Lord, Save Me! A Sermon for Proper 14, Year A

 

We’ve been paying close attention to Paul’s letter to the Romans this summer, taking our cues from the lectionary which includes readings from that great letter for thirteen consecutive weeks. Still, we are barely scratching the surface. The lectionary omits significant chunks of Paul’s writing, including some of his most challenging and important themes. For example, chapters 9-11, where Paul talks about the doctrine of election and seeks to explain how God includes both Jews and Gentiles in God’s providence, are largely ignored. We had a few verses from chapter 9 last week; this week we read from chapter 10; and next week we’ll hear a few verses from the beginning and the end of chapter 11. Continue reading

The Tragedy of Great Power: Israel and Gaza, the US and the world

I will close this article – and in truth, my act of bearing witness – by borrowing a phrase from John Mearsheimer: “the tragedy of great power.” The reality is that Israel, which has the fourth strongest army in the world and has a full arsenal of weapons of mass destruction, is a great power. As critical as the Holocaust was and still is in the rise of the entire edifice of human rights norms, Israel suffers the psychology of great power.

The real tragedy of great power is that it is fundamentally at odds with ethical conscientiousness and judgment. Don’t get me wrong, “great power” will consider normative values, will engage in moral discourses and will reflect upon ethics, but it is invariably and persistently self-indulgent and self-serving. Great power will idolize itself, and demand obedience from whoever falls within its sphere. It will reflect on ethics, but ultimately will always reach the conclusion that whatever it does or decides is indeed ethical, and that all who are less powerful must sublimate and praise its virtues. And the highest form of sublimation is obedience. The tragedy of Israel’s great power is that it has lost the ability to be restrained or proportionate. In other words, it has lost the self-critical insight and restraint needed for reasonableness.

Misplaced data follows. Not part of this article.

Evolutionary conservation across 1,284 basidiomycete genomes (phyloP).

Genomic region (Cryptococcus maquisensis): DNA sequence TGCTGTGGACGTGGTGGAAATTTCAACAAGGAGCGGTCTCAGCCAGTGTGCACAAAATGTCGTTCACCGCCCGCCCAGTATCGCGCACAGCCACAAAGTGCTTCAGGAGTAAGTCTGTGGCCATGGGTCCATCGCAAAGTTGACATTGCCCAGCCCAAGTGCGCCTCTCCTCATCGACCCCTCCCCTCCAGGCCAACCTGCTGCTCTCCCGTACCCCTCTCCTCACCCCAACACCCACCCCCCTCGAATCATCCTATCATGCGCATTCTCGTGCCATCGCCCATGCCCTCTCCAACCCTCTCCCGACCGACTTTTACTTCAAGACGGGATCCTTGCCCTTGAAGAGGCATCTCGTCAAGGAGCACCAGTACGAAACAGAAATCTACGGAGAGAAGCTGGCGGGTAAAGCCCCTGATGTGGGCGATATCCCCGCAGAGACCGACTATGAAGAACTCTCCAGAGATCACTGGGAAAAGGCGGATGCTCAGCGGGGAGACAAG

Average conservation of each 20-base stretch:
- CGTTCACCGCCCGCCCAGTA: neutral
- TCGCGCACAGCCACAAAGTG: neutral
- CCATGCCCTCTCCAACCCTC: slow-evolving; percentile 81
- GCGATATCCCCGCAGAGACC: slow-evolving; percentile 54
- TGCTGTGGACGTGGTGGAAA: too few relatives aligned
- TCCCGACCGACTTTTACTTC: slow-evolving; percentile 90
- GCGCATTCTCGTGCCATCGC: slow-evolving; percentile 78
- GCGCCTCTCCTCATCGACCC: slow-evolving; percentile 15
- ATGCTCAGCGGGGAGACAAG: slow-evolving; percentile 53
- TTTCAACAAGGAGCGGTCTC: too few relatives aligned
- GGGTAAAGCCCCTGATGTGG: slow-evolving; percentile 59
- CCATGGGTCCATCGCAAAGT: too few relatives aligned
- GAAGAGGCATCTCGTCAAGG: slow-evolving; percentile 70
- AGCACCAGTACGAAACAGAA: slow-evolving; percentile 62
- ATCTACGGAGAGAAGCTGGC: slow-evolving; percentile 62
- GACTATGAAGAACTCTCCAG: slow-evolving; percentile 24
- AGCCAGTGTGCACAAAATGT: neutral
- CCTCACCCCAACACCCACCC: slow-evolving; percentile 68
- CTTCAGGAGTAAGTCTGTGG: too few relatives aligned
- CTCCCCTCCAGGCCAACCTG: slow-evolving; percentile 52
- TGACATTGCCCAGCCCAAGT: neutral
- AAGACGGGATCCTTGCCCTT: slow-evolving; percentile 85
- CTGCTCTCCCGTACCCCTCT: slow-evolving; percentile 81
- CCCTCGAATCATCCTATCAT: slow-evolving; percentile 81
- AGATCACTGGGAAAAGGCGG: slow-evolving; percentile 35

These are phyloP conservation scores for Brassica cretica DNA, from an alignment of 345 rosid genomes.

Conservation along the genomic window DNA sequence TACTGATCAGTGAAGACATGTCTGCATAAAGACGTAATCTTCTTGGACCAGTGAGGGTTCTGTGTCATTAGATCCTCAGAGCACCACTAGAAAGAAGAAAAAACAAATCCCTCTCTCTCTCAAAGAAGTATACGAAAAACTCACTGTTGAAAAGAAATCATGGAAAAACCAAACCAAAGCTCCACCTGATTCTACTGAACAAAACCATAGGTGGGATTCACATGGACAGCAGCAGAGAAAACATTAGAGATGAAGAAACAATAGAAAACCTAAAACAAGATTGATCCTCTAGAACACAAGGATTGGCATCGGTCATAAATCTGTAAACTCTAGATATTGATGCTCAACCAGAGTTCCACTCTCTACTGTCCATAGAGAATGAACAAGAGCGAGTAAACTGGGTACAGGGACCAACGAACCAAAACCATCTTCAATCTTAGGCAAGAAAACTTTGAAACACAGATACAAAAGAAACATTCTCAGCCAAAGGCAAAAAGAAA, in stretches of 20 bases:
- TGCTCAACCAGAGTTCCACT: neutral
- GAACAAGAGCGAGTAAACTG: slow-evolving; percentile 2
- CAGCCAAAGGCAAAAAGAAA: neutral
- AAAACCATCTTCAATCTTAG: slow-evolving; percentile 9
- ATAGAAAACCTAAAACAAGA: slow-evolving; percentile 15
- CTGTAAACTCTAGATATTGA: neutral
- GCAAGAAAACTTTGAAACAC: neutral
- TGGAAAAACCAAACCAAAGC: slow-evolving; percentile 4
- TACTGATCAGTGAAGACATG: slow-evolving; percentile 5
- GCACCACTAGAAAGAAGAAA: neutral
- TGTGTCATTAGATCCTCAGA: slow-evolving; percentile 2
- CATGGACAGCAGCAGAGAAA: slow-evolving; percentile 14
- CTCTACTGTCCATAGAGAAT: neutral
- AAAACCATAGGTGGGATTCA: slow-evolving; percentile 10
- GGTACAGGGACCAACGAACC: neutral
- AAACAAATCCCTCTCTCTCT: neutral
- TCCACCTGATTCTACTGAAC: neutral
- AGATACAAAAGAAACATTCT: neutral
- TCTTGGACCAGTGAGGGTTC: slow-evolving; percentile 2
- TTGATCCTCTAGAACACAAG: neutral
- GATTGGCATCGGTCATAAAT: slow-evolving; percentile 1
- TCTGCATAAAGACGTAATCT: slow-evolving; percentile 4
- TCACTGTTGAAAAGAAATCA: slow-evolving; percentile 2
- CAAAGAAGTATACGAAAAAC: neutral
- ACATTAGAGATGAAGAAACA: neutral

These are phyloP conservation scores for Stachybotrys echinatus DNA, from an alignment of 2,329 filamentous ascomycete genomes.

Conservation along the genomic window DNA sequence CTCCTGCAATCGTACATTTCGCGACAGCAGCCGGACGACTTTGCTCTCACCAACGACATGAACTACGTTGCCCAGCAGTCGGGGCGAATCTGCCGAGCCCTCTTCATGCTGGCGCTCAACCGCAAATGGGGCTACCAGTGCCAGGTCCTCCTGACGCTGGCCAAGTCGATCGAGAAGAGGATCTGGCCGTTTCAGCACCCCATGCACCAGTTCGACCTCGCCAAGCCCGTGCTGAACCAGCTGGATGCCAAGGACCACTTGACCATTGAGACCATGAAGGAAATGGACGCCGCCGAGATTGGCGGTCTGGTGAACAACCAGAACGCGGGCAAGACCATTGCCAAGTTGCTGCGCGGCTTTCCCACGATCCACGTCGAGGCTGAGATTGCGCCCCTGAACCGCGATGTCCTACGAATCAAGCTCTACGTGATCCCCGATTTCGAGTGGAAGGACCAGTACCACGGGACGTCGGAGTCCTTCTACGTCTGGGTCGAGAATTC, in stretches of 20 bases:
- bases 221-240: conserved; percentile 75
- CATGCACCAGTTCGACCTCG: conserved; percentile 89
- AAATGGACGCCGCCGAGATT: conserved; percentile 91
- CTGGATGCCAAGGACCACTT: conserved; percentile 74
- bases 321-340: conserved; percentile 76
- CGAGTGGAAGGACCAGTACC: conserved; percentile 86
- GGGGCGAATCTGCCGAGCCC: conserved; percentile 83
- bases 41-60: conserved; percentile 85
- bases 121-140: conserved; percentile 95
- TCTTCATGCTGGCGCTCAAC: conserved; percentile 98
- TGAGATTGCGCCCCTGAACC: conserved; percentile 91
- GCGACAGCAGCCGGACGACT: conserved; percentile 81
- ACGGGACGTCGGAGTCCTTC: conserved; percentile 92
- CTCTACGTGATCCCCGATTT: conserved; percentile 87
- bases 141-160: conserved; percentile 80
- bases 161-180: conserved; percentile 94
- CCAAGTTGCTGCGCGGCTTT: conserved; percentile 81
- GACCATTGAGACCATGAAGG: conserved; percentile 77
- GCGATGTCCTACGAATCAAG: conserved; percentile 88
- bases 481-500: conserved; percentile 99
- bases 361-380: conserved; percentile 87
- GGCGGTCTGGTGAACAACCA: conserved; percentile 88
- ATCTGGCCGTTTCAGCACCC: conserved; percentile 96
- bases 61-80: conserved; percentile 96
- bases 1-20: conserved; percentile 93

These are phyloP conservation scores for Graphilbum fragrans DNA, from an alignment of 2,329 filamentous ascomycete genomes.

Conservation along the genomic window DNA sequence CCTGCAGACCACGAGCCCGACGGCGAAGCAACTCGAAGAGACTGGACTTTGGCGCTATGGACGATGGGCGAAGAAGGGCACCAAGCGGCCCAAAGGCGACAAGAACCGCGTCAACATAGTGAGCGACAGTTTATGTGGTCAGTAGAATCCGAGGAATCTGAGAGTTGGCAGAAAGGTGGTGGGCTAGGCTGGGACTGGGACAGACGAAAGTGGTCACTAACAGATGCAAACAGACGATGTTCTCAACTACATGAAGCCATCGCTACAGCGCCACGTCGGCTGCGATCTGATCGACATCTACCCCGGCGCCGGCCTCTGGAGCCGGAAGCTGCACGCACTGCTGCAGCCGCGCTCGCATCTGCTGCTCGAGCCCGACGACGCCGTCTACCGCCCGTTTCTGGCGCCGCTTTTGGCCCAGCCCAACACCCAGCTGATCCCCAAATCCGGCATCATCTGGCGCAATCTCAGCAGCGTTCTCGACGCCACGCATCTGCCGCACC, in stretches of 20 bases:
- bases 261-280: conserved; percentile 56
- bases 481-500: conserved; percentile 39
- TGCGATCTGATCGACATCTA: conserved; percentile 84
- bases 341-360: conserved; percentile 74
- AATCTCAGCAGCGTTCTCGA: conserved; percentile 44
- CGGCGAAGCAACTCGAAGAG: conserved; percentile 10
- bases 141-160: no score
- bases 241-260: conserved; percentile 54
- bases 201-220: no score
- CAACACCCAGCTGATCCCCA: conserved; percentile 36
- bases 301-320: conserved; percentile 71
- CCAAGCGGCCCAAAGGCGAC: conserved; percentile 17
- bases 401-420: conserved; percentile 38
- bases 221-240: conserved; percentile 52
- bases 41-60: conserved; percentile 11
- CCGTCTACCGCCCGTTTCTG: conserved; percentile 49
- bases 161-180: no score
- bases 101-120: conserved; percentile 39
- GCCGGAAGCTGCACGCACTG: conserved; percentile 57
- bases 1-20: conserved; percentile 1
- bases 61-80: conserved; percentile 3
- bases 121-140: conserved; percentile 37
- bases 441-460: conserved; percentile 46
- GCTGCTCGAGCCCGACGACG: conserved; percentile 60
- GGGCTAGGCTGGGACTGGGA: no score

I believe that the first principle of ethics is to pursue goodness and resist evil, but the second principle is to speak the truth of goodness and the shame of evil to great power. It is due time that we recognize that the critical premise of all moral acts is reasonableness, and that when great power acts unreasonably, great evil unfolds. Whatever the religion, nationality, ethnicity or race of this great power, the human suffering is always the same.